Over the last 20 years, I have found that nearly every garden problem can be solved with a handful of solutions. Of course, there are countless nuances to the various problems, but often times, the solutions are the same. Whether in my own home garden, at other USDA certified organic nurseries, or on the dozens of permaculture sites I have designed, I have found that there are five solutions that every organic gardener needs to have on hand at all times. So, here are the five things that every organic farmer needs on hand:
1 – Organic compost
Instead of wasting money on expensive fertilizers and soil amendments, every gardener needs a good compost pile going at all times. Healthy plants will be more resistant to disease, fungal infections, and bacterial issues. Compost not only helps increase overall plant health, but also builds soil structure. If you are fortunate enough to have an organic compost source locally, then absolutely support them by purchasing their product as well. For many families, a compost pile can be too much work and not enough return. So for many homes, a worm composting unit (like those from Uncle Jim’s Worms) are the best solution to get compost and compost tea. In cold climates, a 1″ layer of organic fertilizer can be applied in April, June, and August. In subtropical and warmer climates, it can be applied in February, June, and September.
2 – Soil and Plant Probiotics
Ideally, we are all brewing batches of indigenous micro organisms, but since that isn’t possible for many home gardeners, there are amazing products to help soil microbes. Probio is (by far) my favorite soil probiotic. I use this monthly in my watering can, as a foliar spray (using a backpack sprayer), and even as a compost pile activator. On the organic farms I am connected with, this product is often the secret weapon for plant and soil health. It often works so well that it curtails future problems with fungal and bacterial issues before they even start. Having this product on hand is a must. CLICK HERE for order info.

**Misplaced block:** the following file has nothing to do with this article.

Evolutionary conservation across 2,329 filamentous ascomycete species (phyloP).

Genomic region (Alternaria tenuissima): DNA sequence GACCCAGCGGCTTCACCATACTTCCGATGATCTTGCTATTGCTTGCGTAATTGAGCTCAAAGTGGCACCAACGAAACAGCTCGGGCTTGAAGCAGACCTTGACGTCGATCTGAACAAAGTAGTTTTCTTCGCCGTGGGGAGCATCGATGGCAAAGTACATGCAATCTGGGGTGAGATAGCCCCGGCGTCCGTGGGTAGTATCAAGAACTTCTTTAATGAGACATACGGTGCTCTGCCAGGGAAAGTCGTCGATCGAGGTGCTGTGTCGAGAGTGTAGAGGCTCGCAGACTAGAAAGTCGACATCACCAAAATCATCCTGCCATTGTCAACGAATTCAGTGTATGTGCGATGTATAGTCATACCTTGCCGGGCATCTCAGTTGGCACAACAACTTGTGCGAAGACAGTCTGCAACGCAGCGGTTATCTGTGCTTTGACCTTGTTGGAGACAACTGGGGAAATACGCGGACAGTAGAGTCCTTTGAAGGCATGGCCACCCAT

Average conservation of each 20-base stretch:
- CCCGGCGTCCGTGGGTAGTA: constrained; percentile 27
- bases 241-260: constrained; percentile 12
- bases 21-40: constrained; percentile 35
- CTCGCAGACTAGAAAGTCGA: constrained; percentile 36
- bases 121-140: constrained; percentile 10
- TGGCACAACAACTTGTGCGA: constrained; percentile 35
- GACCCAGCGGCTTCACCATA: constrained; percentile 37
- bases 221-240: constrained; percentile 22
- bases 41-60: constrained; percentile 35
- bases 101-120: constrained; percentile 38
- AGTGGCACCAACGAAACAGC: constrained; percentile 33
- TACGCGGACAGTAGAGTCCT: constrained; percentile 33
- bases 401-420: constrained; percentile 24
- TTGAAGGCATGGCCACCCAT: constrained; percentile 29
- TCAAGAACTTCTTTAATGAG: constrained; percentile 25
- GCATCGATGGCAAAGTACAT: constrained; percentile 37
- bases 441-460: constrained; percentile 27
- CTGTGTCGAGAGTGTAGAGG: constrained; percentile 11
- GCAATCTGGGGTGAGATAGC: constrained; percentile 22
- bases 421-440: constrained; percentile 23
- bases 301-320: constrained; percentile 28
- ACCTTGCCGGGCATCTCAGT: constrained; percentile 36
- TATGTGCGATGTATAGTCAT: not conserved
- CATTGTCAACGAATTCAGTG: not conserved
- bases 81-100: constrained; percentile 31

3 – Soap Alternatives (must be plant based)
An organic plant-based surfactant is a god-send in the garden and food forest. Personally, I use Basic H, and we also use this at several certified organic farms we are connected with. This is used to wash off pests, aphids, and bugs….but also to clean pots, trays, and farm equipment.
is also great for treating fungal and bacterial issues and used to emulsify neem and/or fish emulsions before application. Permaculture guru, Joel Salatin even uses this for deworming cattle and livestock (and I now do the same). Do NOT use non-organic options or even scented castile soaps, because they will remove the natural waxy coating on the plant leaves and can actually damage soil health.
4 – Neem Oil
Neem is an organic plant extract used to treat fungal issues like sooty mold, powdery mildew, etc. It is also a great insect repellant and used to kill things like aphids. Neem also has a short activity period, so it’s not going to affect bees and butterflies (unless you spray them directly). It’s a much safer insecticide than anything else I have ever seen or used. Not to mention, in humid climates, it helps control our many fungal and bacterial issues. When purchasing, be sure to get 100% pure neem and then dilute it yourself. The premixed stuff in a spray bottle is a rip off.
5 – Kelp and Fish Emulsion
These two are both light fertilizers that also contain living enzymes that build the soil. They are both non-burning, organic compounds that not only fertilize the plant, but also help the uptake of minerals. They can often be added to water as a root drench, but also used as a foliar spray multiple times during the growing season. Chemical and synthetic fertilizers bought in the store (even most organic options) use salt as a carrier mechanism for the nitrogen. Some organic fertilizers “hide” it with things like soy protein hydrosolate, which is up to 40% MSG. So stick with organic compounds like compost, fish emulsion, kelp, bone / blood meal to build your top soil and microbial health.